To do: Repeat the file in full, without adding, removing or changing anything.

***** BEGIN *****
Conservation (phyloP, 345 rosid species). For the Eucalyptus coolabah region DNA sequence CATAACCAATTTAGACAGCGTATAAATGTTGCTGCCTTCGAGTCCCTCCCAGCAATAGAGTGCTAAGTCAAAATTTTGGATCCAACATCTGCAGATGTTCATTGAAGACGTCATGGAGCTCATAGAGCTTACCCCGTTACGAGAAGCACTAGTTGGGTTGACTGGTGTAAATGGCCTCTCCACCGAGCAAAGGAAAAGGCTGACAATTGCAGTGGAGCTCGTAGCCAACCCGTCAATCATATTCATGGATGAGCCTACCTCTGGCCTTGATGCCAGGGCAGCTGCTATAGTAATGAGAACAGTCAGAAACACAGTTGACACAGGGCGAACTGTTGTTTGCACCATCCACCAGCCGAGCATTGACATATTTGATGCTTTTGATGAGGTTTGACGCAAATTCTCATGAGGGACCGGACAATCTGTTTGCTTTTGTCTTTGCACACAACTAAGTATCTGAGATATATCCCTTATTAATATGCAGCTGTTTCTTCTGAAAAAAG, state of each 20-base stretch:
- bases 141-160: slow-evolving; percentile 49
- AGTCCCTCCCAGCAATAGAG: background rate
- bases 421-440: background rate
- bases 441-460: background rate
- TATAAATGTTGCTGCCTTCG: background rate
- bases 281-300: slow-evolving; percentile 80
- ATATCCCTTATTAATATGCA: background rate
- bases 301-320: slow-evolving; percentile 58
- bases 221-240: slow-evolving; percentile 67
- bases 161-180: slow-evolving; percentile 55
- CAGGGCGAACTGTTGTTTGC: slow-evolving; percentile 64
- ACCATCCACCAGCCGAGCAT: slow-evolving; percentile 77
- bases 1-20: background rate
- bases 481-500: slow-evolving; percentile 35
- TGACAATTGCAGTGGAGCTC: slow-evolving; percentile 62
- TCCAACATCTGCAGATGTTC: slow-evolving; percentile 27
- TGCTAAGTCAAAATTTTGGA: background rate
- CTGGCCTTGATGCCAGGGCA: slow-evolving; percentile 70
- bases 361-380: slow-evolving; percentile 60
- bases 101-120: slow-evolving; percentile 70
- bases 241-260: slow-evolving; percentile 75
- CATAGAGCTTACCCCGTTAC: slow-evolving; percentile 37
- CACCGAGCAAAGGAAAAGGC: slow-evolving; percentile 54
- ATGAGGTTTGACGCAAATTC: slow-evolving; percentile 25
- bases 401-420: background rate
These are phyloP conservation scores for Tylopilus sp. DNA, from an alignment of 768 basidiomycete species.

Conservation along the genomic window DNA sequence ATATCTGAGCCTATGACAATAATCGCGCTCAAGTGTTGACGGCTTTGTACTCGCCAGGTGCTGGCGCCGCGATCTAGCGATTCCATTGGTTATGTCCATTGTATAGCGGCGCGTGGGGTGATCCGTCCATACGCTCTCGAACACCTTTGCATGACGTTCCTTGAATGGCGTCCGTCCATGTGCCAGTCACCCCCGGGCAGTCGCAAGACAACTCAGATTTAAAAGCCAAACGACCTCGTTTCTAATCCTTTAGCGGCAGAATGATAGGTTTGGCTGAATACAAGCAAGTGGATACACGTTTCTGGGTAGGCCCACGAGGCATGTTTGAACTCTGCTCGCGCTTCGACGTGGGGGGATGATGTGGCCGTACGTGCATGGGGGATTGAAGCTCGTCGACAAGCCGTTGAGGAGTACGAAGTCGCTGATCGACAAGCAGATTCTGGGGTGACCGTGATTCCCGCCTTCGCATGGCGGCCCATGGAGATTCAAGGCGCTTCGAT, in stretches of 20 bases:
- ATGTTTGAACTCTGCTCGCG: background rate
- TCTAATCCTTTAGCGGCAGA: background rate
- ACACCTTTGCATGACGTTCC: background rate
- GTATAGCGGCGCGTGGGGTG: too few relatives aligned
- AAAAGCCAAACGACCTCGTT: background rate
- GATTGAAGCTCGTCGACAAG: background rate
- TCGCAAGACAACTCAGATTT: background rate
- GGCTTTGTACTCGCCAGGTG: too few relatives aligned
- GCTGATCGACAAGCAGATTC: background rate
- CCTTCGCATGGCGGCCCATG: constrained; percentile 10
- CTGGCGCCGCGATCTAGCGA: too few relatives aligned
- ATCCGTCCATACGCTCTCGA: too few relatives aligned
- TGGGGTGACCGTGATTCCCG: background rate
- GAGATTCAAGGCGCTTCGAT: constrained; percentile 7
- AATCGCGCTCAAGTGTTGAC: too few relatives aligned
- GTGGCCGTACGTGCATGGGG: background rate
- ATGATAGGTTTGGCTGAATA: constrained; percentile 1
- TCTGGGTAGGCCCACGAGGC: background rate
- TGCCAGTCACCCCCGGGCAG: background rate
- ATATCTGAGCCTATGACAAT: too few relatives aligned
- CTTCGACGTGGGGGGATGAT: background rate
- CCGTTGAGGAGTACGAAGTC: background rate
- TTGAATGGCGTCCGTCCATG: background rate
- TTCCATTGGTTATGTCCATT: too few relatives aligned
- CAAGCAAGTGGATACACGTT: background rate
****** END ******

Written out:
Conservation (phyloP, 345 rosid species). For the Eucalyptus coolabah region DNA sequence CATAACCAATTTAGACAGCGTATAAATGTTGCTGCCTTCGAGTCCCTCCCAGCAATAGAGTGCTAAGTCAAAATTTTGGATCCAACATCTGCAGATGTTCATTGAAGACGTCATGGAGCTCATAGAGCTTACCCCGTTACGAGAAGCACTAGTTGGGTTGACTGGTGTAAATGGCCTCTCCACCGAGCAAAGGAAAAGGCTGACAATTGCAGTGGAGCTCGTAGCCAACCCGTCAATCATATTCATGGATGAGCCTACCTCTGGCCTTGATGCCAGGGCAGCTGCTATAGTAATGAGAACAGTCAGAAACACAGTTGACACAGGGCGAACTGTTGTTTGCACCATCCACCAGCCGAGCATTGACATATTTGATGCTTTTGATGAGGTTTGACGCAAATTCTCATGAGGGACCGGACAATCTGTTTGCTTTTGTCTTTGCACACAACTAAGTATCTGAGATATATCCCTTATTAATATGCAGCTGTTTCTTCTGAAAAAAG, state of each 20-base stretch:
- bases 141-160: slow-evolving; percentile 49
- AGTCCCTCCCAGCAATAGAG: background rate
- bases 421-440: background rate
- bases 441-460: background rate
- TATAAATGTTGCTGCCTTCG: background rate
- bases 281-300: slow-evolving; percentile 80
- ATATCCCTTATTAATATGCA: background rate
- bases 301-320: slow-evolving; percentile 58
- bases 221-240: slow-evolving; percentile 67
- bases 161-180: slow-evolving; percentile 55
- CAGGGCGAACTGTTGTTTGC: slow-evolving; percentile 64
- ACCATCCACCAGCCGAGCAT: slow-evolving; percentile 77
- bases 1-20: background rate
- bases 481-500: slow-evolving; percentile 35
- TGACAATTGCAGTGGAGCTC: slow-evolving; percentile 62
- TCCAACATCTGCAGATGTTC: slow-evolving; percentile 27
- TGCTAAGTCAAAATTTTGGA: background rate
- CTGGCCTTGATGCCAGGGCA: slow-evolving; percentile 70
- bases 361-380: slow-evolving; percentile 60
- bases 101-120: slow-evolving; percentile 70
- bases 241-260: slow-evolving; percentile 75
- CATAGAGCTTACCCCGTTAC: slow-evolving; percentile 37
- CACCGAGCAAAGGAAAAGGC: slow-evolving; percentile 54
- ATGAGGTTTGACGCAAATTC: slow-evolving; percentile 25
- bases 401-420: background rate
These are phyloP conservation scores for Tylopilus sp. DNA, from an alignment of 768 basidiomycete species.

Conservation along the genomic window DNA sequence ATATCTGAGCCTATGACAATAATCGCGCTCAAGTGTTGACGGCTTTGTACTCGCCAGGTGCTGGCGCCGCGATCTAGCGATTCCATTGGTTATGTCCATTGTATAGCGGCGCGTGGGGTGATCCGTCCATACGCTCTCGAACACCTTTGCATGACGTTCCTTGAATGGCGTCCGTCCATGTGCCAGTCACCCCCGGGCAGTCGCAAGACAACTCAGATTTAAAAGCCAAACGACCTCGTTTCTAATCCTTTAGCGGCAGAATGATAGGTTTGGCTGAATACAAGCAAGTGGATACACGTTTCTGGGTAGGCCCACGAGGCATGTTTGAACTCTGCTCGCGCTTCGACGTGGGGGGATGATGTGGCCGTACGTGCATGGGGGATTGAAGCTCGTCGACAAGCCGTTGAGGAGTACGAAGTCGCTGATCGACAAGCAGATTCTGGGGTGACCGTGATTCCCGCCTTCGCATGGCGGCCCATGGAGATTCAAGGCGCTTCGAT, in stretches of 20 bases:
- ATGTTTGAACTCTGCTCGCG: background rate
- TCTAATCCTTTAGCGGCAGA: background rate
- ACACCTTTGCATGACGTTCC: background rate
- GTATAGCGGCGCGTGGGGTG: too few relatives aligned
- AAAAGCCAAACGACCTCGTT: background rate
- GATTGAAGCTCGTCGACAAG: background rate
- TCGCAAGACAACTCAGATTT: background rate
- GGCTTTGTACTCGCCAGGTG: too few relatives aligned
- GCTGATCGACAAGCAGATTC: background rate
- CCTTCGCATGGCGGCCCATG: constrained; percentile 10
- CTGGCGCCGCGATCTAGCGA: too few relatives aligned
- ATCCGTCCATACGCTCTCGA: too few relatives aligned
- TGGGGTGACCGTGATTCCCG: background rate
- GAGATTCAAGGCGCTTCGAT: constrained; percentile 7
- AATCGCGCTCAAGTGTTGAC: too few relatives aligned
- GTGGCCGTACGTGCATGGGG: background rate
- ATGATAGGTTTGGCTGAATA: constrained; percentile 1
- TCTGGGTAGGCCCACGAGGC: background rate
- TGCCAGTCACCCCCGGGCAG: background rate
- ATATCTGAGCCTATGACAAT: too few relatives aligned
- CTTCGACGTGGGGGGATGAT: background rate
- CCGTTGAGGAGTACGAAGTC: background rate
- TTGAATGGCGTCCGTCCATG: background rate
- TTCCATTGGTTATGTCCATT: too few relatives aligned
- CAAGCAAGTGGATACACGTT: background rate